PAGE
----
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Thursday, 12 December 2002
Page: 7981


Senator LUDWIG (8:34 PM) —In relation to the Trade Practices Amendment (Liability for Recreational Services) Bill 2002, I seek leave to incorporate a speech on the second reading.

Leave granted.

The speech read as follows—

I rise to speak on the Trade Practices Amendment (Liability for Recreational Services) Bill 2002.

This Bill seeks to amend the Trade Practices Act to allow a contractual exclusion for liability for death or personal injury by the providers of recreational services.

This is achieved by amending the Trade Practices Act to allow waivers or exclusion clauses not to be subject to the implied conditions in section 74 of the Trade Practices Act.

Section 74 implies into every contract for a service that the services will be rendered with due care and skill, and that any material supplied in connection with those services will be reasonably fit for its intended purpose.

This Bill was introduced into Parliament on 27 June 2002 amidst spiralling public liability insurance premiums.

The Senate referred the Bill for inquiry by the Economics Legislation Committee.

The Committee reported this week and a Government majority report and two minority reports representing the views of Labor and the Democrats were tabled.

Over the last 12 months there has been a crisis in public liability insurance.

What was once a routine procedure for most groups in the community has literally become a nightmare.

But the Howard Government refused to accept its constitutional responsibility and act to curb the crisis.

After failing to act for 12 months, the Howard Government rushed out a premature press release before the end of the financial year.

This press release was issued to meet demands for action arising from a lack of action over the previous 12 months

The Government has an unflattering history of issuing press releases to convey the impression that it is addressing issues and then fails to implement proposals.

One just has to look at the area of airport security. The Government has taken an extraordinary 15 months to release its policy on airport security post September 11.

Yet another example of the Government saying it is concerned and then failing to act.

The solution proposed in the Minister's press release enabled businesses that provided inherently risky types of recreational activities to rely on exclusion clauses or waivers.

The inability to rely on these waivers is believed to have been a significant factor behind the sharp rise in insurance premiums for these types of businesses.

The Expert Panel on the Review of the Law of Negligence (the Ipp Report) was released after the legislation had been introduced.

The Ipp report recommended some amendments to the Bill.

Treasury evidence to the Committee confirmed that there was no proposal for Government amendments to the Bill in the Senate.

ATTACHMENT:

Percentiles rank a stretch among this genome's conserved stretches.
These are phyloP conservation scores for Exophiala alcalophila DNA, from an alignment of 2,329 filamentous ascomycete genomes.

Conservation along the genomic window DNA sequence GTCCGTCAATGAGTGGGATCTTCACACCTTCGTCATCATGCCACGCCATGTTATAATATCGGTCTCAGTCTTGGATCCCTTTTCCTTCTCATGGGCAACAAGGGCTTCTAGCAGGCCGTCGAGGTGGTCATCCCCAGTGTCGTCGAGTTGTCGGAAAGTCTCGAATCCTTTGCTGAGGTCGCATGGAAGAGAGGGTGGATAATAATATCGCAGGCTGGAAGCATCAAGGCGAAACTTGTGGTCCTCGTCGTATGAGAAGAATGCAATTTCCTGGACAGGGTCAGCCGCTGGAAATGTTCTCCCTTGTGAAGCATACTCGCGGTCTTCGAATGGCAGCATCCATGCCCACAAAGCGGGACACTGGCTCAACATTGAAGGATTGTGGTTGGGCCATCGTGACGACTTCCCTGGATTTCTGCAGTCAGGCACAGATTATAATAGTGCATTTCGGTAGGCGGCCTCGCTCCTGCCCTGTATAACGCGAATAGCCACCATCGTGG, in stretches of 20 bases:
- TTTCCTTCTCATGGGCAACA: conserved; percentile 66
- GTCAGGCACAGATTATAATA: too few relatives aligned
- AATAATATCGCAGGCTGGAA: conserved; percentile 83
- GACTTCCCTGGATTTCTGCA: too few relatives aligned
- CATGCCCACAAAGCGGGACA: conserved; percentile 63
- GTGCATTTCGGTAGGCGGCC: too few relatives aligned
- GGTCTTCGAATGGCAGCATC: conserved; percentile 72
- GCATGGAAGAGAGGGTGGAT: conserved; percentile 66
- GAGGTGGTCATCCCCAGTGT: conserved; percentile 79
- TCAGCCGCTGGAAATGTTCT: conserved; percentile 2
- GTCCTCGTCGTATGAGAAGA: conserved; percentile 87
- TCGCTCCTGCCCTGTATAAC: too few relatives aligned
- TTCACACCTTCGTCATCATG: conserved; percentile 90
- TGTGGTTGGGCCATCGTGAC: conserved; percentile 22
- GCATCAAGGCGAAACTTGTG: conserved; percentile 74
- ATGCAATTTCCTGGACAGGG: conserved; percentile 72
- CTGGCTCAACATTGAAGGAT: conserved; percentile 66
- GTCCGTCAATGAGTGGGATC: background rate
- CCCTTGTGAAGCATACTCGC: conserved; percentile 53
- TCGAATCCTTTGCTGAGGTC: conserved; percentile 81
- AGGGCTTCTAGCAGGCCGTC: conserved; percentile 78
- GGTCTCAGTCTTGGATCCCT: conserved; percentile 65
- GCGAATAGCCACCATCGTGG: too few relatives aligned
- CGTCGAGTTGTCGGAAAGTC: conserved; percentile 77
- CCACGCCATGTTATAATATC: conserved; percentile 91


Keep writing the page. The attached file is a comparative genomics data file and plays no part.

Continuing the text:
While we are disappointed the Government has chosen to ignore the advice of the Expert Panel, Labor is committed to implementing the recommendations of the Ipp report.

The Government has chosen to ignore the report despite the fact that the Bill appears to allow people to agree unlimited waivers releasing service providers from all liability for death and personal injury, including in those cases involving gross negligence.

The objective of this Bill is now, according to evidence from Treasury to the Committee, to meet the commitment made by the Commonwealth at the Ministerial Meeting on Public Liability Insurance in May 2002.

The communique from that summit states that:

“The Commonwealth will legislate to allow self assumption of risk for people who choose to participate in inherently risky activities such as adventure tourism and sports, subject to preserving adequate protection for consumers in the Trade Practices Act. The States committed to introducing mirror legislation where required.

The appeal of this Bill, as represented by the Minister's press release, when the Bill was introduced, was to allow people to voluntarily assume the risks involved in risky recreational activities.

This was seen as addressing the need by tourism operators and sports providers for enforceable waivers so that they were not liable for “accidents” which arise from the inherent risks of participating in such activities.

At the time of the Bill's introduction, the Bill was strongly supported by pony clubs and operators of adventure tourism and other high-risk activities.

However, now that the true scope of this Bill has been revealed, this support is qualified.

The Australian Consumers Association have also indicated that, without amendments, they would be forced to issue a consumer warning to participants in recreational activities.

This Bill goes much further than the position originally advanced in the Minister's press release.

Instead of potentially removing liability for “accidents” or obvious or inherent risks in participating in recreational activities a waiver could also waive liability for negligence, however arising.

Labor are concerned that this Bill does not impact unfairly on the rights of consumers.